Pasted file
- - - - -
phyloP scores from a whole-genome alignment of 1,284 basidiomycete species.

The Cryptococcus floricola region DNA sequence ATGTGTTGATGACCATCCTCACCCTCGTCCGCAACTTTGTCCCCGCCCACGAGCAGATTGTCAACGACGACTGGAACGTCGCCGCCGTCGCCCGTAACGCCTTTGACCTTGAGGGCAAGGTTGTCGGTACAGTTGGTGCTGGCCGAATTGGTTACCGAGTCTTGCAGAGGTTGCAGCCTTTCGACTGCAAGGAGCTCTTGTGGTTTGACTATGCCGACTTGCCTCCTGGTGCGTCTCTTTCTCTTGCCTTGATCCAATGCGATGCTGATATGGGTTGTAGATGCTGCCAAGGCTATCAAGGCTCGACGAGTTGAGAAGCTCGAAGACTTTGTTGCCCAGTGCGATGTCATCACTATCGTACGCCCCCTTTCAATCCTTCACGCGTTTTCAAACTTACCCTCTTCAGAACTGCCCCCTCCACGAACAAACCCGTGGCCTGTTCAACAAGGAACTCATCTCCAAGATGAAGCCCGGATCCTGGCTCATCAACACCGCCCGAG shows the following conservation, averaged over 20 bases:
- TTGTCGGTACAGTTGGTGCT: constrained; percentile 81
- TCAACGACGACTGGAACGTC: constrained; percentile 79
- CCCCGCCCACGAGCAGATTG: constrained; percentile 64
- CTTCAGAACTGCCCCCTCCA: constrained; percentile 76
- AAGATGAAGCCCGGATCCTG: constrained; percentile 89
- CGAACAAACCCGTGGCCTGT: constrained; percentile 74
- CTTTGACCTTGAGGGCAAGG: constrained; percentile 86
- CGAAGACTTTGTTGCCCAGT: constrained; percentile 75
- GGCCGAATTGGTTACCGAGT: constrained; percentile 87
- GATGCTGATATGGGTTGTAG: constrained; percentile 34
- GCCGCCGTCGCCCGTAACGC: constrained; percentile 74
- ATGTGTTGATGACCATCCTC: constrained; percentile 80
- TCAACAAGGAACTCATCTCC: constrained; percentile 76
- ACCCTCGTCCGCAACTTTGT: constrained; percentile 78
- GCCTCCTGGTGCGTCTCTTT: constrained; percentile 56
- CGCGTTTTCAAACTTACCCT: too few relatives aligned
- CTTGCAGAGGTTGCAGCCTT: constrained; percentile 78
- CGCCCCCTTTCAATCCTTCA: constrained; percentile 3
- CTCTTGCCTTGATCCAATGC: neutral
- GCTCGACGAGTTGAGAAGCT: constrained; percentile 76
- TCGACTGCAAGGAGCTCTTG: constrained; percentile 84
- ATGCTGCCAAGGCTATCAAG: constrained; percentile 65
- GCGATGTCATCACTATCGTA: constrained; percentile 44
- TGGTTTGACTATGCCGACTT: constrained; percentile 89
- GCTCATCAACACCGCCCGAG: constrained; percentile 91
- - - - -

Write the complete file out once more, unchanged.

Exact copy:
phyloP scores from a whole-genome alignment of 1,284 basidiomycete species.

The Cryptococcus floricola region DNA sequence ATGTGTTGATGACCATCCTCACCCTCGTCCGCAACTTTGTCCCCGCCCACGAGCAGATTGTCAACGACGACTGGAACGTCGCCGCCGTCGCCCGTAACGCCTTTGACCTTGAGGGCAAGGTTGTCGGTACAGTTGGTGCTGGCCGAATTGGTTACCGAGTCTTGCAGAGGTTGCAGCCTTTCGACTGCAAGGAGCTCTTGTGGTTTGACTATGCCGACTTGCCTCCTGGTGCGTCTCTTTCTCTTGCCTTGATCCAATGCGATGCTGATATGGGTTGTAGATGCTGCCAAGGCTATCAAGGCTCGACGAGTTGAGAAGCTCGAAGACTTTGTTGCCCAGTGCGATGTCATCACTATCGTACGCCCCCTTTCAATCCTTCACGCGTTTTCAAACTTACCCTCTTCAGAACTGCCCCCTCCACGAACAAACCCGTGGCCTGTTCAACAAGGAACTCATCTCCAAGATGAAGCCCGGATCCTGGCTCATCAACACCGCCCGAG shows the following conservation, averaged over 20 bases:
- TTGTCGGTACAGTTGGTGCT: constrained; percentile 81
- TCAACGACGACTGGAACGTC: constrained; percentile 79
- CCCCGCCCACGAGCAGATTG: constrained; percentile 64
- CTTCAGAACTGCCCCCTCCA: constrained; percentile 76
- AAGATGAAGCCCGGATCCTG: constrained; percentile 89
- CGAACAAACCCGTGGCCTGT: constrained; percentile 74
- CTTTGACCTTGAGGGCAAGG: constrained; percentile 86
- CGAAGACTTTGTTGCCCAGT: constrained; percentile 75
- GGCCGAATTGGTTACCGAGT: constrained; percentile 87
- GATGCTGATATGGGTTGTAG: constrained; percentile 34
- GCCGCCGTCGCCCGTAACGC: constrained; percentile 74
- ATGTGTTGATGACCATCCTC: constrained; percentile 80
- TCAACAAGGAACTCATCTCC: constrained; percentile 76
- ACCCTCGTCCGCAACTTTGT: constrained; percentile 78
- GCCTCCTGGTGCGTCTCTTT: constrained; percentile 56
- CGCGTTTTCAAACTTACCCT: too few relatives aligned
- CTTGCAGAGGTTGCAGCCTT: constrained; percentile 78
- CGCCCCCTTTCAATCCTTCA: constrained; percentile 3
- CTCTTGCCTTGATCCAATGC: neutral
- GCTCGACGAGTTGAGAAGCT: constrained; percentile 76
- TCGACTGCAAGGAGCTCTTG: constrained; percentile 84
- ATGCTGCCAAGGCTATCAAG: constrained; percentile 65
- GCGATGTCATCACTATCGTA: constrained; percentile 44
- TGGTTTGACTATGCCGACTT: constrained; percentile 89
- GCTCATCAACACCGCCCGAG: constrained; percentile 91